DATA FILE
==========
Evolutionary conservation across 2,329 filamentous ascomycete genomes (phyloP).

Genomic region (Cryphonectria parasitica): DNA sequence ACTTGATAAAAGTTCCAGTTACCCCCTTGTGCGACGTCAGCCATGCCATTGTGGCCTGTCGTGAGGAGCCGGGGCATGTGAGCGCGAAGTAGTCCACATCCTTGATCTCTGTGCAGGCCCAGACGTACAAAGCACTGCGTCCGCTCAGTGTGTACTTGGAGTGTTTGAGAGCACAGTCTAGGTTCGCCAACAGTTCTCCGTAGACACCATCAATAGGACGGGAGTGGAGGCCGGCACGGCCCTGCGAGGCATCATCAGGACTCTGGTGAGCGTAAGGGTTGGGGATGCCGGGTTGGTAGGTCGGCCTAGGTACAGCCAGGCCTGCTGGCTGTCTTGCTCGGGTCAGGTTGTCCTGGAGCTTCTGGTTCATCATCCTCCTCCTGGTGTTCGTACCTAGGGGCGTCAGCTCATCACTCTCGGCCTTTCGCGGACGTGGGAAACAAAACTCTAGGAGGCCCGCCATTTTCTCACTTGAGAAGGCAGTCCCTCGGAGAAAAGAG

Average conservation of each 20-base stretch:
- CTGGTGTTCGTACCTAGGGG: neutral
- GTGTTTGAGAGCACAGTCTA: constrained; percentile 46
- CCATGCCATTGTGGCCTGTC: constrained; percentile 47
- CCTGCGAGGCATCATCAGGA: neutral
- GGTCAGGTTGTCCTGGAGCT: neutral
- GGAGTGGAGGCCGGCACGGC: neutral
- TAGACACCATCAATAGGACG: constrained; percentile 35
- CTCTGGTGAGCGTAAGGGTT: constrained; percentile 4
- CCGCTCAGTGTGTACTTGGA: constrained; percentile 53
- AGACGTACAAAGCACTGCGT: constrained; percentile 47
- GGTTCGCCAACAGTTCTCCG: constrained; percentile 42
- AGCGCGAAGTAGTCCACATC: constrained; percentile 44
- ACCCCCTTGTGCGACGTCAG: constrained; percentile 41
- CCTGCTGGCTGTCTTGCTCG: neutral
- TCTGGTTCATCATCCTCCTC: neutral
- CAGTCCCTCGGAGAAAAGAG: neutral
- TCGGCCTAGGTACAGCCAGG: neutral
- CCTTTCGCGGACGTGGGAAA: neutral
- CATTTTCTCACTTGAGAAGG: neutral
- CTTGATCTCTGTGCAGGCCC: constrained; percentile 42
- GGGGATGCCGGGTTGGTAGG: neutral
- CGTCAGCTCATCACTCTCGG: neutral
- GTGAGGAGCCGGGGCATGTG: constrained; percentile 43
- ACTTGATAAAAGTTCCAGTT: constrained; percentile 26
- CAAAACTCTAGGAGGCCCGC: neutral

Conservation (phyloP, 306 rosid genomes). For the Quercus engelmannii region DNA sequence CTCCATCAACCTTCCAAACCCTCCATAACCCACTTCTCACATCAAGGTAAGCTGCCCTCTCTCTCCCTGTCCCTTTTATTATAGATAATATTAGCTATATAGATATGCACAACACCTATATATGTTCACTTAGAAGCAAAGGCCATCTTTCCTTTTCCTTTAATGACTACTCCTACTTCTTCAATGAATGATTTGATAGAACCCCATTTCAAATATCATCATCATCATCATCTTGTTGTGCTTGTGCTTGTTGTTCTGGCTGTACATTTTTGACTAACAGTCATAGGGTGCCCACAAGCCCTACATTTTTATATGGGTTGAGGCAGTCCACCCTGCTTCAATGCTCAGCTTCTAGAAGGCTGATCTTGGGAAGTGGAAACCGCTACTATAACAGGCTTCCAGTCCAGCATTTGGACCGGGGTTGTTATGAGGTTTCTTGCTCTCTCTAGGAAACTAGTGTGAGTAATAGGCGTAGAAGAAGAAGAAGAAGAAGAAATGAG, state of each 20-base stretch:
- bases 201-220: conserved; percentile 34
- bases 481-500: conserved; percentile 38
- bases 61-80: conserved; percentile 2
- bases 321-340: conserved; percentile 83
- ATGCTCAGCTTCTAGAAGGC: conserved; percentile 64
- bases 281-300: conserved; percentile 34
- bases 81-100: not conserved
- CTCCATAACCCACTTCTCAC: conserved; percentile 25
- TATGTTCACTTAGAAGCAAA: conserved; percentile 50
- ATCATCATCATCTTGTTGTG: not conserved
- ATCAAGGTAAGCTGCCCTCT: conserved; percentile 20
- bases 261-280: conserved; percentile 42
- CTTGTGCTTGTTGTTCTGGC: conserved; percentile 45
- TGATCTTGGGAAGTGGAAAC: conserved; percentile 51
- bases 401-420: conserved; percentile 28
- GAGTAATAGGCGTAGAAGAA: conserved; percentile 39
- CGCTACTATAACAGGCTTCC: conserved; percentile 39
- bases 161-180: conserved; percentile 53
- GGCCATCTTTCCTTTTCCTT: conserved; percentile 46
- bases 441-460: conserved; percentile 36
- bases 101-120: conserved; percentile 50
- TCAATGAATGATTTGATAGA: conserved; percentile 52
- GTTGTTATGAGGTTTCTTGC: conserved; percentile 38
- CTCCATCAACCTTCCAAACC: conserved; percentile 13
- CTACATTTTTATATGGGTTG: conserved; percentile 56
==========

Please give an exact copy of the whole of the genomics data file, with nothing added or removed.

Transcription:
Evolutionary conservation across 2,329 filamentous ascomycete genomes (phyloP).

Genomic region (Cryphonectria parasitica): DNA sequence ACTTGATAAAAGTTCCAGTTACCCCCTTGTGCGACGTCAGCCATGCCATTGTGGCCTGTCGTGAGGAGCCGGGGCATGTGAGCGCGAAGTAGTCCACATCCTTGATCTCTGTGCAGGCCCAGACGTACAAAGCACTGCGTCCGCTCAGTGTGTACTTGGAGTGTTTGAGAGCACAGTCTAGGTTCGCCAACAGTTCTCCGTAGACACCATCAATAGGACGGGAGTGGAGGCCGGCACGGCCCTGCGAGGCATCATCAGGACTCTGGTGAGCGTAAGGGTTGGGGATGCCGGGTTGGTAGGTCGGCCTAGGTACAGCCAGGCCTGCTGGCTGTCTTGCTCGGGTCAGGTTGTCCTGGAGCTTCTGGTTCATCATCCTCCTCCTGGTGTTCGTACCTAGGGGCGTCAGCTCATCACTCTCGGCCTTTCGCGGACGTGGGAAACAAAACTCTAGGAGGCCCGCCATTTTCTCACTTGAGAAGGCAGTCCCTCGGAGAAAAGAG

Average conservation of each 20-base stretch:
- CTGGTGTTCGTACCTAGGGG: neutral
- GTGTTTGAGAGCACAGTCTA: constrained; percentile 46
- CCATGCCATTGTGGCCTGTC: constrained; percentile 47
- CCTGCGAGGCATCATCAGGA: neutral
- GGTCAGGTTGTCCTGGAGCT: neutral
- GGAGTGGAGGCCGGCACGGC: neutral
- TAGACACCATCAATAGGACG: constrained; percentile 35
- CTCTGGTGAGCGTAAGGGTT: constrained; percentile 4
- CCGCTCAGTGTGTACTTGGA: constrained; percentile 53
- AGACGTACAAAGCACTGCGT: constrained; percentile 47
- GGTTCGCCAACAGTTCTCCG: constrained; percentile 42
- AGCGCGAAGTAGTCCACATC: constrained; percentile 44
- ACCCCCTTGTGCGACGTCAG: constrained; percentile 41
- CCTGCTGGCTGTCTTGCTCG: neutral
- TCTGGTTCATCATCCTCCTC: neutral
- CAGTCCCTCGGAGAAAAGAG: neutral
- TCGGCCTAGGTACAGCCAGG: neutral
- CCTTTCGCGGACGTGGGAAA: neutral
- CATTTTCTCACTTGAGAAGG: neutral
- CTTGATCTCTGTGCAGGCCC: constrained; percentile 42
- GGGGATGCCGGGTTGGTAGG: neutral
- CGTCAGCTCATCACTCTCGG: neutral
- GTGAGGAGCCGGGGCATGTG: constrained; percentile 43
- ACTTGATAAAAGTTCCAGTT: constrained; percentile 26
- CAAAACTCTAGGAGGCCCGC: neutral

Conservation (phyloP, 306 rosid genomes). For the Quercus engelmannii region DNA sequence CTCCATCAACCTTCCAAACCCTCCATAACCCACTTCTCACATCAAGGTAAGCTGCCCTCTCTCTCCCTGTCCCTTTTATTATAGATAATATTAGCTATATAGATATGCACAACACCTATATATGTTCACTTAGAAGCAAAGGCCATCTTTCCTTTTCCTTTAATGACTACTCCTACTTCTTCAATGAATGATTTGATAGAACCCCATTTCAAATATCATCATCATCATCATCTTGTTGTGCTTGTGCTTGTTGTTCTGGCTGTACATTTTTGACTAACAGTCATAGGGTGCCCACAAGCCCTACATTTTTATATGGGTTGAGGCAGTCCACCCTGCTTCAATGCTCAGCTTCTAGAAGGCTGATCTTGGGAAGTGGAAACCGCTACTATAACAGGCTTCCAGTCCAGCATTTGGACCGGGGTTGTTATGAGGTTTCTTGCTCTCTCTAGGAAACTAGTGTGAGTAATAGGCGTAGAAGAAGAAGAAGAAGAAGAAATGAG, state of each 20-base stretch:
- bases 201-220: conserved; percentile 34
- bases 481-500: conserved; percentile 38
- bases 61-80: conserved; percentile 2
- bases 321-340: conserved; percentile 83
- ATGCTCAGCTTCTAGAAGGC: conserved; percentile 64
- bases 281-300: conserved; percentile 34
- bases 81-100: not conserved
- CTCCATAACCCACTTCTCAC: conserved; percentile 25
- TATGTTCACTTAGAAGCAAA: conserved; percentile 50
- ATCATCATCATCTTGTTGTG: not conserved
- ATCAAGGTAAGCTGCCCTCT: conserved; percentile 20
- bases 261-280: conserved; percentile 42
- CTTGTGCTTGTTGTTCTGGC: conserved; percentile 45
- TGATCTTGGGAAGTGGAAAC: conserved; percentile 51
- bases 401-420: conserved; percentile 28
- GAGTAATAGGCGTAGAAGAA: conserved; percentile 39
- CGCTACTATAACAGGCTTCC: conserved; percentile 39
- bases 161-180: conserved; percentile 53
- GGCCATCTTTCCTTTTCCTT: conserved; percentile 46
- bases 441-460: conserved; percentile 36
- bases 101-120: conserved; percentile 50
- TCAATGAATGATTTGATAGA: conserved; percentile 52
- GTTGTTATGAGGTTTCTTGC: conserved; percentile 38
- CTCCATCAACCTTCCAAACC: conserved; percentile 13
- CTACATTTTTATATGGGTTG: conserved; percentile 56